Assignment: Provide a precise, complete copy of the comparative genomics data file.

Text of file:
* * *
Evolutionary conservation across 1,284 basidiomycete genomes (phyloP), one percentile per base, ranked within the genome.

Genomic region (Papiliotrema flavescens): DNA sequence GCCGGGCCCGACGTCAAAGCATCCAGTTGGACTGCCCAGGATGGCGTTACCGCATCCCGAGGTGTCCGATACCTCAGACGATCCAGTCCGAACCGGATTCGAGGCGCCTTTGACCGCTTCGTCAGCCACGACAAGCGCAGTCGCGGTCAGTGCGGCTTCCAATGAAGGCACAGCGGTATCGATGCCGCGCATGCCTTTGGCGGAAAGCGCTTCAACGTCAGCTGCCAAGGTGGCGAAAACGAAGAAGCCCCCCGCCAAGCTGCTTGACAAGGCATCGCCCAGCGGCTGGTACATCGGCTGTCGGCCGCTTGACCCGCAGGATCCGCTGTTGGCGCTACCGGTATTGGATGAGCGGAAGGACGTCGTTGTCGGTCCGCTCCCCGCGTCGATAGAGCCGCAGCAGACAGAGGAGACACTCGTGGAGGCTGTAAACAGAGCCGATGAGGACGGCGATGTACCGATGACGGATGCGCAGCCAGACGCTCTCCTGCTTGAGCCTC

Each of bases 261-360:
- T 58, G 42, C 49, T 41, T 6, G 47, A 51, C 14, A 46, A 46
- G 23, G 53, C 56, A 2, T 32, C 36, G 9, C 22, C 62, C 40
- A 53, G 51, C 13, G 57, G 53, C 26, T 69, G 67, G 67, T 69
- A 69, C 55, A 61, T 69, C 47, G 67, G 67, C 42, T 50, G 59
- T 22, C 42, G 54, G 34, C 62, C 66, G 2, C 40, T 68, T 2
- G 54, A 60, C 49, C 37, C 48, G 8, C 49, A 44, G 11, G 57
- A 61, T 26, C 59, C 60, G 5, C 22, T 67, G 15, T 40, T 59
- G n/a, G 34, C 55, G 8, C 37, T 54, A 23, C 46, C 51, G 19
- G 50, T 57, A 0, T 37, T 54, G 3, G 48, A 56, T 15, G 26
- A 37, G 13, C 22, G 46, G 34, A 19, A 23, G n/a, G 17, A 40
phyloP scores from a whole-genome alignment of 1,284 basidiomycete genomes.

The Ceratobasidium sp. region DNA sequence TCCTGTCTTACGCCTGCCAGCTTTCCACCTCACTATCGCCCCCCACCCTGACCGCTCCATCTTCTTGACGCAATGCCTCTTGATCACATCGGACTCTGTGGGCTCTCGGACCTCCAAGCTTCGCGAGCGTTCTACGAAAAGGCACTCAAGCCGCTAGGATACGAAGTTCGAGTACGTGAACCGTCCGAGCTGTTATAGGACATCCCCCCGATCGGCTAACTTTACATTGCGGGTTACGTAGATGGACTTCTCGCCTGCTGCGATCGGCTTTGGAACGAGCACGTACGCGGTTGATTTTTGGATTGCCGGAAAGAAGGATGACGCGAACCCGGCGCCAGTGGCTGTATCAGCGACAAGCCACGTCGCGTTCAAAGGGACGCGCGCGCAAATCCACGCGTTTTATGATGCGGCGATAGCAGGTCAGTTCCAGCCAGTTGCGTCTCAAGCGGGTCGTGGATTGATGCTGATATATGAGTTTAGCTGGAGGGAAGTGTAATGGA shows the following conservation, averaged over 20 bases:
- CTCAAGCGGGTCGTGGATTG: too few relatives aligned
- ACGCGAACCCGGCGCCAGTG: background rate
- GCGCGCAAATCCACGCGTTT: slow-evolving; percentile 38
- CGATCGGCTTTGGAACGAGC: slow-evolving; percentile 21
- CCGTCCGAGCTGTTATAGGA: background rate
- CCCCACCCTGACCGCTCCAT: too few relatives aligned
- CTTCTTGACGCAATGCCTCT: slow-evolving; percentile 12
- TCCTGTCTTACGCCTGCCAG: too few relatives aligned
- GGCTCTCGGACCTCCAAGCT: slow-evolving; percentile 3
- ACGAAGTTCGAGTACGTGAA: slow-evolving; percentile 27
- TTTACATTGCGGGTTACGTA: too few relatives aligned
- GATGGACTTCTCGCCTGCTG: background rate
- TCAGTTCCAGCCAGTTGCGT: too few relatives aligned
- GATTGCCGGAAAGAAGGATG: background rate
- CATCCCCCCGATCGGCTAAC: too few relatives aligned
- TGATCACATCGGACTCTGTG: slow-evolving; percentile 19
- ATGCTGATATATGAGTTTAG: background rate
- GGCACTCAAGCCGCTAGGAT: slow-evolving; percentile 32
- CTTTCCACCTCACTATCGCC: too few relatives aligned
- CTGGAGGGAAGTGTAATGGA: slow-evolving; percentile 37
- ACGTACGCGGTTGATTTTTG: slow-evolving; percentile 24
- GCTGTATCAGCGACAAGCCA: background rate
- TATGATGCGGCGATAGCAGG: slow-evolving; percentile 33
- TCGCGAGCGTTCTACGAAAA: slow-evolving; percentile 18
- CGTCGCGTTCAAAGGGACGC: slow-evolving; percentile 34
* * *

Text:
Evolutionary conservation across 1,284 basidiomycete genomes (phyloP), one percentile per base, ranked within the genome.

Genomic region (Papiliotrema flavescens): DNA sequence GCCGGGCCCGACGTCAAAGCATCCAGTTGGACTGCCCAGGATGGCGTTACCGCATCCCGAGGTGTCCGATACCTCAGACGATCCAGTCCGAACCGGATTCGAGGCGCCTTTGACCGCTTCGTCAGCCACGACAAGCGCAGTCGCGGTCAGTGCGGCTTCCAATGAAGGCACAGCGGTATCGATGCCGCGCATGCCTTTGGCGGAAAGCGCTTCAACGTCAGCTGCCAAGGTGGCGAAAACGAAGAAGCCCCCCGCCAAGCTGCTTGACAAGGCATCGCCCAGCGGCTGGTACATCGGCTGTCGGCCGCTTGACCCGCAGGATCCGCTGTTGGCGCTACCGGTATTGGATGAGCGGAAGGACGTCGTTGTCGGTCCGCTCCCCGCGTCGATAGAGCCGCAGCAGACAGAGGAGACACTCGTGGAGGCTGTAAACAGAGCCGATGAGGACGGCGATGTACCGATGACGGATGCGCAGCCAGACGCTCTCCTGCTTGAGCCTC

Each of bases 261-360:
- T 58, G 42, C 49, T 41, T 6, G 47, A 51, C 14, A 46, A 46
- G 23, G 53, C 56, A 2, T 32, C 36, G 9, C 22, C 62, C 40
- A 53, G 51, C 13, G 57, G 53, C 26, T 69, G 67, G 67, T 69
- A 69, C 55, A 61, T 69, C 47, G 67, G 67, C 42, T 50, G 59
- T 22, C 42, G 54, G 34, C 62, C 66, G 2, C 40, T 68, T 2
- G 54, A 60, C 49, C 37, C 48, G 8, C 49, A 44, G 11, G 57
- A 61, T 26, C 59, C 60, G 5, C 22, T 67, G 15, T 40, T 59
- G n/a, G 34, C 55, G 8, C 37, T 54, A 23, C 46, C 51, G 19
- G 50, T 57, A 0, T 37, T 54, G 3, G 48, A 56, T 15, G 26
- A 37, G 13, C 22, G 46, G 34, A 19, A 23, G n/a, G 17, A 40
phyloP scores from a whole-genome alignment of 1,284 basidiomycete genomes.

The Ceratobasidium sp. region DNA sequence TCCTGTCTTACGCCTGCCAGCTTTCCACCTCACTATCGCCCCCCACCCTGACCGCTCCATCTTCTTGACGCAATGCCTCTTGATCACATCGGACTCTGTGGGCTCTCGGACCTCCAAGCTTCGCGAGCGTTCTACGAAAAGGCACTCAAGCCGCTAGGATACGAAGTTCGAGTACGTGAACCGTCCGAGCTGTTATAGGACATCCCCCCGATCGGCTAACTTTACATTGCGGGTTACGTAGATGGACTTCTCGCCTGCTGCGATCGGCTTTGGAACGAGCACGTACGCGGTTGATTTTTGGATTGCCGGAAAGAAGGATGACGCGAACCCGGCGCCAGTGGCTGTATCAGCGACAAGCCACGTCGCGTTCAAAGGGACGCGCGCGCAAATCCACGCGTTTTATGATGCGGCGATAGCAGGTCAGTTCCAGCCAGTTGCGTCTCAAGCGGGTCGTGGATTGATGCTGATATATGAGTTTAGCTGGAGGGAAGTGTAATGGA shows the following conservation, averaged over 20 bases:
- CTCAAGCGGGTCGTGGATTG: too few relatives aligned
- ACGCGAACCCGGCGCCAGTG: background rate
- GCGCGCAAATCCACGCGTTT: slow-evolving; percentile 38
- CGATCGGCTTTGGAACGAGC: slow-evolving; percentile 21
- CCGTCCGAGCTGTTATAGGA: background rate
- CCCCACCCTGACCGCTCCAT: too few relatives aligned
- CTTCTTGACGCAATGCCTCT: slow-evolving; percentile 12
- TCCTGTCTTACGCCTGCCAG: too few relatives aligned
- GGCTCTCGGACCTCCAAGCT: slow-evolving; percentile 3
- ACGAAGTTCGAGTACGTGAA: slow-evolving; percentile 27
- TTTACATTGCGGGTTACGTA: too few relatives aligned
- GATGGACTTCTCGCCTGCTG: background rate
- TCAGTTCCAGCCAGTTGCGT: too few relatives aligned
- GATTGCCGGAAAGAAGGATG: background rate
- CATCCCCCCGATCGGCTAAC: too few relatives aligned
- TGATCACATCGGACTCTGTG: slow-evolving; percentile 19
- ATGCTGATATATGAGTTTAG: background rate
- GGCACTCAAGCCGCTAGGAT: slow-evolving; percentile 32
- CTTTCCACCTCACTATCGCC: too few relatives aligned
- CTGGAGGGAAGTGTAATGGA: slow-evolving; percentile 37
- ACGTACGCGGTTGATTTTTG: slow-evolving; percentile 24
- GCTGTATCAGCGACAAGCCA: background rate
- TATGATGCGGCGATAGCAGG: slow-evolving; percentile 33
- TCGCGAGCGTTCTACGAAAA: slow-evolving; percentile 18
- CGTCGCGTTCAAAGGGACGC: slow-evolving; percentile 34